Lactobacillus fermentum is the second-listed ingredient, but we can’t find any medical data suggesting the species is effective for weight loss. Given that it’s a lactobacillus probiotic, and based on the above-linked review, we will conclude that it’s not.

Some early animal research does suggest that this probiotic species may be effective for mitigating cardiovascular damage, but we can’t find any data suggesting it’s effective for the health claims made by Floraspring.

One specific strain of bifidobacterium breve, called bifidobacterium breve B-3, does appear to have anti-obesity effects based on a clinical trial published in the Bioscience of Microbiota, Food and Health journal. The researchers found that overweight subjects taking 50 billion CFU/day lost a statistically significant amount of weight relative to a control group.

However, we can’t take this data to suggest that this ingredient is effective in Floraspring, because Floraspring only listed the species and not the strain. We don’t know if the bifidobacterium breve they included was B-3 or a different strain. The bifidobacterium breve dose also appears underdosed in Floraspring, because the entire Floraspring dose with all 14 ingredients is 25 billion CFU (at an average of 1.79 billion per ingredient), while the dose used for that one single strain in the medical study was 50 billion.

Overall we don’t see a need to analyze every single ingredient in Floraspring because the individual doses or the probiotic strains aren’t listed, so there’s not much relevant data to gather.

We find this to be a generally ineffective supplement for weight loss given that most of the core ingredients are of a probiotic species that appears to be associated with weight gain.

Better Alternatives

We typically recommend whole-food probiotics rather than supplemental probiotics, because they tend to be cheaper and more effective. Probiotics from fermented foods tend to have higher CFU levels, and don’t have the risk of degradation from environmental conditions like a capsule probiotic potentially sitting on a hot shelf in a warehouse.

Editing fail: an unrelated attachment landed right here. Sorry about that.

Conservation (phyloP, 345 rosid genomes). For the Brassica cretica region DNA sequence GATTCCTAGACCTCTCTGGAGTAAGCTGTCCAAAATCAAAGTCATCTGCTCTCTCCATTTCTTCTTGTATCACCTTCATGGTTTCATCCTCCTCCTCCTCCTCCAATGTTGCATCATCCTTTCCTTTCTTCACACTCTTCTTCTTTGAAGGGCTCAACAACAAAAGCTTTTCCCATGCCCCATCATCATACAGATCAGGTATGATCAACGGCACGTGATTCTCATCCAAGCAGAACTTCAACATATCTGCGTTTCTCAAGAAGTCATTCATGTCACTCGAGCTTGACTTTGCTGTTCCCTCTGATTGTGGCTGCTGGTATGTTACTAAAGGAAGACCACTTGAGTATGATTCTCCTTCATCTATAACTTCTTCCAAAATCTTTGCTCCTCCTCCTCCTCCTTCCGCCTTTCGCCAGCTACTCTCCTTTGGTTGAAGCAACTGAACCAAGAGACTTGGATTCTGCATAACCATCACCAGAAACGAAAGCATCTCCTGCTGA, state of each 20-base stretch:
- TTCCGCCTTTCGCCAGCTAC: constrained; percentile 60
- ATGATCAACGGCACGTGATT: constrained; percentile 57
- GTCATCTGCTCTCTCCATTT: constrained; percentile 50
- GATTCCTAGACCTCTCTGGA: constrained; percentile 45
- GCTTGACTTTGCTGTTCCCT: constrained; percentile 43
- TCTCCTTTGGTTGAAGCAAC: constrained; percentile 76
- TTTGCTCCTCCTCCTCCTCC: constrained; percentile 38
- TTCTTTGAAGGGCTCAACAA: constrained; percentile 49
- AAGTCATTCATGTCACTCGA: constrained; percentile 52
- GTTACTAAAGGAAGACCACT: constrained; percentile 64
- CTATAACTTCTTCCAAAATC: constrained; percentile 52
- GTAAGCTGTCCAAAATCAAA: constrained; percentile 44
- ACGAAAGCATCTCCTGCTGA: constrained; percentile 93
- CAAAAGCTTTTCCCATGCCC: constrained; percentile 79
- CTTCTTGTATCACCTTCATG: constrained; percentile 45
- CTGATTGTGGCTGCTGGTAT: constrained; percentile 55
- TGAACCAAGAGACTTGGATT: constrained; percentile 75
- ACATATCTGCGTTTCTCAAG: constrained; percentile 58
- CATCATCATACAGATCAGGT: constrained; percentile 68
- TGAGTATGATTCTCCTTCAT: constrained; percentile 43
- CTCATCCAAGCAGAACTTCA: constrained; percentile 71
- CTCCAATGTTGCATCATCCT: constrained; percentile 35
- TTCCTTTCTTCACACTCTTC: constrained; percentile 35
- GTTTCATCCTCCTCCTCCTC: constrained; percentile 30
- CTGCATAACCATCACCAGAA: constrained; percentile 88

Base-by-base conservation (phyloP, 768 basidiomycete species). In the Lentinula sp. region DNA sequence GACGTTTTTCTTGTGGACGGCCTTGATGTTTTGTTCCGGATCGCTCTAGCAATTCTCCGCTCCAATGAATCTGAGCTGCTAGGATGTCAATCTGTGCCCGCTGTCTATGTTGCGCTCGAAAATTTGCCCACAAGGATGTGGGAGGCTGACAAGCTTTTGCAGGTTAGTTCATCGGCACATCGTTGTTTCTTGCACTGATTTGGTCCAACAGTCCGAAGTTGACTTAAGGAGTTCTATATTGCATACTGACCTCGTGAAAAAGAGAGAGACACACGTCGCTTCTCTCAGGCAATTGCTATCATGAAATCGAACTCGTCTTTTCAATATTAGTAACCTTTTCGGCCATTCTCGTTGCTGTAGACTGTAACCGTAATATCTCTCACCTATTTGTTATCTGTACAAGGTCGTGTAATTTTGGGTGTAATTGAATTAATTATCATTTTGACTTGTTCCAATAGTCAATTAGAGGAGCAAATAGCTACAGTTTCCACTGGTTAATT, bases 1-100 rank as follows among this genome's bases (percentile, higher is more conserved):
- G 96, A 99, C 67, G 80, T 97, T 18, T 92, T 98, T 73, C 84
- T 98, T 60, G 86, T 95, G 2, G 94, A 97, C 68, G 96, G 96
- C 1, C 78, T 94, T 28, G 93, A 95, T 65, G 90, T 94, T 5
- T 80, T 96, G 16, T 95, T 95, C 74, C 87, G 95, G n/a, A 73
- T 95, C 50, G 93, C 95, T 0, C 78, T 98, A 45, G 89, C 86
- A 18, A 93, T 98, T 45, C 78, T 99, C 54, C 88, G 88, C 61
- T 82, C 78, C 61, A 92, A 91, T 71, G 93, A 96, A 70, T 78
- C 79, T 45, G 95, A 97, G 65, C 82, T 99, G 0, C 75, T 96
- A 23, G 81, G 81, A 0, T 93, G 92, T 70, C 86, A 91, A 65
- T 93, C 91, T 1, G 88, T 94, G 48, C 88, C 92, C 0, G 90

Kimchi is a food made from fermenting cabbage that’s part of Korean food culture, and it’s been shown in medical research to cause weight loss. The linked study found that the group consuming kimchi had a significantly lower body weight, body fat percentage and blood pressure level compared to a control group.

Yogurt is another healthy whole food with natural probiotic cultures that’s been associated in medical studies with improved obesity outcomes. A research study found that yogurt consumption may benefit obese patients by regulating appetite.

Another extensive medical review published in the Advances in Nutrition journal found an inverse association with yogurt consumption and body weight, as well as with waist circumference. This means that increased yogurt consumption made it less likely on average to be obese or have a high waist circumfrence.

We recommend whole-milk yogurt sourced from grass-fed animals as this is the most nutritionally-dense form of yogurt. Check on the label to make sure it states “contains live and active cultures” as that indicates that the probiotic cultures are expected to be live at the time of purchase.

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We don’t recommend Floraspring, and we didn’t locate a single piece of medical evidence suggesting that it would be effective for weight loss. The company strikes us as relatively unscientific, as they fail to publish the specific probiotic strains or dose on their Supplement Facts label.

We recommend whole foods probiotics over supplemental probiotics for weight loss, as there appears to be a greater medical backing. Not only are yogurt and kimchi much cheaper than supplements, they’re likely to provide additional secondary health benefits outside of weight loss, which we don’t believe to be the case for Floraspring.